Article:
In order to stop a grey economy in the gaming sector, Serbia aims to follow models used by the EU and other countries in the region.
By Ivana Jovanovic for Southeast European Times in Belgrade -- 10/11/12
Gaming industry officials in Serbia are hoping to work with the government to curb a grey economy that is costing the sector 30 to 50 million euros per year. [Nada Bozic/SETimes]
Irregularities in Serbia's gaming sector have cost the country 30 to 50 million euros annually for at least the last four years, prompting industry leaders and gaming operators to call for greater oversight.
The new government that took power this year eliminated the department that ran the gaming industry and brought the sector under the control of the Republic Tax Administration.
Vlajko Senic, state secretary at the Ministry of Finance and Economy, met with gaming sector representatives on September 17th and agreed the industry is in need of reform. He expressed the will for co-operation and said he expected proposals from experts in the field about regulations and improvements.
“We'd like to believe that, finally, we have positive signals from the ministry and that some experts will start to work on regulation and control of gaming in Serbia," Mirjana Acimovic, chairman of the European Gaming and Amusement Federation's committee for responsible gambling, told SETimes.
While Serbia has a considerably larger population than its neighbours, unregulated activity has left the country with the lowest gaming revenue in the region.
According to Belgrade-based Jakta, the association of gaming organisers, authorised technicians and producers of gaming equipment, Serbia's annual revenue from slot machines is 45 million euros.
In Croatia, where the population is nearly half the size, slot machine revenue is 90 million euros per year. In Macedonia, where the population is less than a third of Serbia's, slot machine revenue is 120 million euros. Industry experts say a lack of oversight legislation, monitoring systems and technical standards are among the reasons Serbia lags behind its neighbours in gaming revenue. There also exists a significant grey economy in gaming, which causes unfair competition.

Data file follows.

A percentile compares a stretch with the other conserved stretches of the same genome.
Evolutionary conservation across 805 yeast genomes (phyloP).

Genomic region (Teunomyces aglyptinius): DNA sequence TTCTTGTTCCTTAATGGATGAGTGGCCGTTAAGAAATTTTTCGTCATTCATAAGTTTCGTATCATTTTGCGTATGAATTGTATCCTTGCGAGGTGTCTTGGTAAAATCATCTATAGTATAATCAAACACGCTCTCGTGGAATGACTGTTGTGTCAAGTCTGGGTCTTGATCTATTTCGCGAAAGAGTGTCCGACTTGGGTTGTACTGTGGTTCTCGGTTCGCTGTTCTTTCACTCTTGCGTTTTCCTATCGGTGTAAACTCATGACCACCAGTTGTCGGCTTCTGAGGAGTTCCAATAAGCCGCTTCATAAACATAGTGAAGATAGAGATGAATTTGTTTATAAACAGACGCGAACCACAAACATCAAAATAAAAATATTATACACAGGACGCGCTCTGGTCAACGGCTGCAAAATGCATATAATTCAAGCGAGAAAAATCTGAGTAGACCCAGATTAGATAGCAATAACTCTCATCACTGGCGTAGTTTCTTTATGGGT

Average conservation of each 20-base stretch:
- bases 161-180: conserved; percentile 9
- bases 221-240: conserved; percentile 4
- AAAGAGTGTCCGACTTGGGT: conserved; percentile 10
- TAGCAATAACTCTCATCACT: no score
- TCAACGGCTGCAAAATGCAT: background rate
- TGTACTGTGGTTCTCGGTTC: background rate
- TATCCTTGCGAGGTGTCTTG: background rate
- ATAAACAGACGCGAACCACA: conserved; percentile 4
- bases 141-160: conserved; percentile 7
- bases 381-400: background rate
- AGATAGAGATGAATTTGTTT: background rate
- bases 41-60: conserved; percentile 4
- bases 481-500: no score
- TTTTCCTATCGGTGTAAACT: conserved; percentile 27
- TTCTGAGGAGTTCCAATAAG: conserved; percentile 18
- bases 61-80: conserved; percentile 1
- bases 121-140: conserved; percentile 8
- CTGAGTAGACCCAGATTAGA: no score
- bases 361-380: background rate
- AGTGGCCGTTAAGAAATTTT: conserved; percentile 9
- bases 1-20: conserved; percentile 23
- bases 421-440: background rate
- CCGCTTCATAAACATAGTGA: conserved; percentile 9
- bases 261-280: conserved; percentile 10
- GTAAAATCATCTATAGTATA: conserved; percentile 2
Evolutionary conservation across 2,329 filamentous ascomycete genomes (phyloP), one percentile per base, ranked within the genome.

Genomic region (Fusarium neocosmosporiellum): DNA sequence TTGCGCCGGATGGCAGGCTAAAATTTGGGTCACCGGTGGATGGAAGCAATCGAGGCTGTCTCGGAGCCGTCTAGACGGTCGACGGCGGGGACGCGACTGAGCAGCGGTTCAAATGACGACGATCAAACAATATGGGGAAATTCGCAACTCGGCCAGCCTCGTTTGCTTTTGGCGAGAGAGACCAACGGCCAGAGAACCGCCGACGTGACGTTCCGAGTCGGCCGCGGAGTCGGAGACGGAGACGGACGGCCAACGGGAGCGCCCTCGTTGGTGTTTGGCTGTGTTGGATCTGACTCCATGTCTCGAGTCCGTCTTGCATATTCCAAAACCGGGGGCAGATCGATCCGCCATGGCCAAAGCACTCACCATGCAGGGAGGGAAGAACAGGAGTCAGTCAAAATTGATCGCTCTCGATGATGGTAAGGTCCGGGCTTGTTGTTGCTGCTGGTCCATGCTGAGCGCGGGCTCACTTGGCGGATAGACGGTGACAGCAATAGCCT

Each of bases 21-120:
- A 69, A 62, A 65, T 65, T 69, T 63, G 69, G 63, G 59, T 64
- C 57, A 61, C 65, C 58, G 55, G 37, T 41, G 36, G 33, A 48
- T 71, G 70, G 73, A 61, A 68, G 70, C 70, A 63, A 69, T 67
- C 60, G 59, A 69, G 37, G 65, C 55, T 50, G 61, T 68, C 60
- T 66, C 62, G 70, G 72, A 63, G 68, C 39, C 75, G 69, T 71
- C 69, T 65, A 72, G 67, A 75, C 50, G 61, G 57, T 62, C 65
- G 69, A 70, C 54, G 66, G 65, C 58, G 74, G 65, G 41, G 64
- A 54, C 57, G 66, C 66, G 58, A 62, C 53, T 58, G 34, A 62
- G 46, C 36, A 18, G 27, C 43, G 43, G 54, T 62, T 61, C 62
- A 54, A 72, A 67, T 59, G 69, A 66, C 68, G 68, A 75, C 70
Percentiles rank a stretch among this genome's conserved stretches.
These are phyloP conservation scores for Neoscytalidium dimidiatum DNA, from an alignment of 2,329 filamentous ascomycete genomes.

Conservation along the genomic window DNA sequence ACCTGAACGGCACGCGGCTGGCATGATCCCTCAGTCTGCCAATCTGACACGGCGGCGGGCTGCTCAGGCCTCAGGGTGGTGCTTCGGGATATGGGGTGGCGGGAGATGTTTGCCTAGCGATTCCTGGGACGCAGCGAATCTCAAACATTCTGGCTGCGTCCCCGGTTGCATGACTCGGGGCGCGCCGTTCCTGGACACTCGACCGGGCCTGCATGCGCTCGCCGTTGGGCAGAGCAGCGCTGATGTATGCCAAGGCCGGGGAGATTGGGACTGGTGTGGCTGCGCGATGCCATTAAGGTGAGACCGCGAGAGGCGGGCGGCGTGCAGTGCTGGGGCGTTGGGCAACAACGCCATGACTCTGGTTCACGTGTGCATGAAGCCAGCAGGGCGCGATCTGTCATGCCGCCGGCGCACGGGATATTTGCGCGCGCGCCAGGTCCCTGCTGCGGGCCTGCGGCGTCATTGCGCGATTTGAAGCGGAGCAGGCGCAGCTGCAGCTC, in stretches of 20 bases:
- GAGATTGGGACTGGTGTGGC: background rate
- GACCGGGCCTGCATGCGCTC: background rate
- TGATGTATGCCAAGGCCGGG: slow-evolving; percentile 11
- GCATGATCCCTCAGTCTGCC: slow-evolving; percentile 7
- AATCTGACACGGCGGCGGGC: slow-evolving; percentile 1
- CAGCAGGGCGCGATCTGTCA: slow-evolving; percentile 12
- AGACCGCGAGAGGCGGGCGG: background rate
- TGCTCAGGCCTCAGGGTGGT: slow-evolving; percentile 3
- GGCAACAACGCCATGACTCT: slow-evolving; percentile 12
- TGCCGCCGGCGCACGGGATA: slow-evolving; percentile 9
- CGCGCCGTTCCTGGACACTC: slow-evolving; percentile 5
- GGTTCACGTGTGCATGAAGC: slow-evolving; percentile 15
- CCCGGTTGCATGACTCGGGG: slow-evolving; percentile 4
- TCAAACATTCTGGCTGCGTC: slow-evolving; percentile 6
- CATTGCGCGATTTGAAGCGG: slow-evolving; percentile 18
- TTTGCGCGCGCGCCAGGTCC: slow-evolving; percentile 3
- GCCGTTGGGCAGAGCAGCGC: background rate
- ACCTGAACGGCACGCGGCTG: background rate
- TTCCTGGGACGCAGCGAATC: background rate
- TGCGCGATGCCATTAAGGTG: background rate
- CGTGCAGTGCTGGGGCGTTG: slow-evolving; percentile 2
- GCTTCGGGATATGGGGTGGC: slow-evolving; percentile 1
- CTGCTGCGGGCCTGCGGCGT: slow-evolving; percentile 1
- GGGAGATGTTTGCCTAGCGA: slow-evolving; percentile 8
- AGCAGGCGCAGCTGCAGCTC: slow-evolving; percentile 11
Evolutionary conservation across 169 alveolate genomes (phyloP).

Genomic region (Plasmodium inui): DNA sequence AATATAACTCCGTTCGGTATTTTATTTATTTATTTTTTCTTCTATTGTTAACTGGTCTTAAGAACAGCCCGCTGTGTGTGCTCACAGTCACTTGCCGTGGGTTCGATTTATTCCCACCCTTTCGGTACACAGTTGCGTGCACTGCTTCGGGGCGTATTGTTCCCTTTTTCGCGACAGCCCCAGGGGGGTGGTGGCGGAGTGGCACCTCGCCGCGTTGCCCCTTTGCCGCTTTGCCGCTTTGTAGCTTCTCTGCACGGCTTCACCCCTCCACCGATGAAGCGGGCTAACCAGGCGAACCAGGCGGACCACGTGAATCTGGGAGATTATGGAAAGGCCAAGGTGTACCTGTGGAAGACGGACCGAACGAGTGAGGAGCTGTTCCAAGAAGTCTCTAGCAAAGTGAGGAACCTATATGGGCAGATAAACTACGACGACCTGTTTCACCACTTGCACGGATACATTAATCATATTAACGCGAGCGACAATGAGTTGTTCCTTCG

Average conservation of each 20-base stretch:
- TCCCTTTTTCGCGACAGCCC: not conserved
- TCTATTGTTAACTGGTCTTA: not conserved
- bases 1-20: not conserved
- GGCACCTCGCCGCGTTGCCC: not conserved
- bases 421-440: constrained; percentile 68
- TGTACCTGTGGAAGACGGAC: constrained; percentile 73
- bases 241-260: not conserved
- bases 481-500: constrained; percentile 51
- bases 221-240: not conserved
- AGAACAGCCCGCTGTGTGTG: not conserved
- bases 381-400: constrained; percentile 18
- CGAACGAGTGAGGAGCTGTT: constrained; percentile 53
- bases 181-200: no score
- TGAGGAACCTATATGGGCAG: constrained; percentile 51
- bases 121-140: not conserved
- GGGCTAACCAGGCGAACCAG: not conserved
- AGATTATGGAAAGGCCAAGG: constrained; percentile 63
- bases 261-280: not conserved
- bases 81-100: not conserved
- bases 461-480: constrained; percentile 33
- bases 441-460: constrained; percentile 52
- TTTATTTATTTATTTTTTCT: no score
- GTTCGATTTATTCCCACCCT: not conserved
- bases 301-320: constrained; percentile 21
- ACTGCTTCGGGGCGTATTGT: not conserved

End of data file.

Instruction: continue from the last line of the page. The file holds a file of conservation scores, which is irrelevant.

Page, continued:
"Accumulated money in the grey area is huge," Acimovic told SETimes.
Acimovic said unchecked software, unregistered workers and unpaid taxes and fees are a significant part of the problem.
"Another [issue] is online gaming where the world's leading companies provide services to our citizens while they do not have license and do not pay fees and taxes, but they damage people who participate in these games, country's budget in millions, and they are unfair competition, too," Acimovic said.
She added that quality regulation of gaming processes and institutions could lead to a 10-fold increase of industry revenue in a span of three years. Acimovic recommended measures that other nations have taken, including independent laboratories for equipment testing and real-time insight into casino operations and betting.
Serbian gaming law is mostly in line with the EU, but provides only a framework. Specific rules and regulations are lacking.
"Numerous models and some good solutions for this area were already found, and Serbia doesn’t have to create anything new," Ana Kolesan, a lawyer at Kovacevic-Kolesan, told SETimes. "It can use just one model or combine few of them. Croatia is good example, especially when it comes to accordance between the gaming law and the criminal code."
Kolesan explained that Serbian criminal code has just one crime related to gaming, punishing those guilty of unauthorised organisation of games of chance. The penalty is less than three years in jail or, alternatively, a fine. In Croatia, punishment for the same crime is up to eight years in jail, and fines are not an option.
"Benefits of new measures are numerous," Kolesan said. "The state budget will grow, crime will be combated especially in the area of money laundering, which used to follow this sector, competitors will be loyal and, at least, the influence on youth and risk groups will be much better since regulated systems rarely have negative influence."
Gaming operators said improved industry oversight will help their business.
"If we would have regulations as EU states have, the grey economy will be smaller and we will have more chances for better profits, more employers and better conditions for them," Milija Tanaskovic, director at BeoGaming, told SETimes.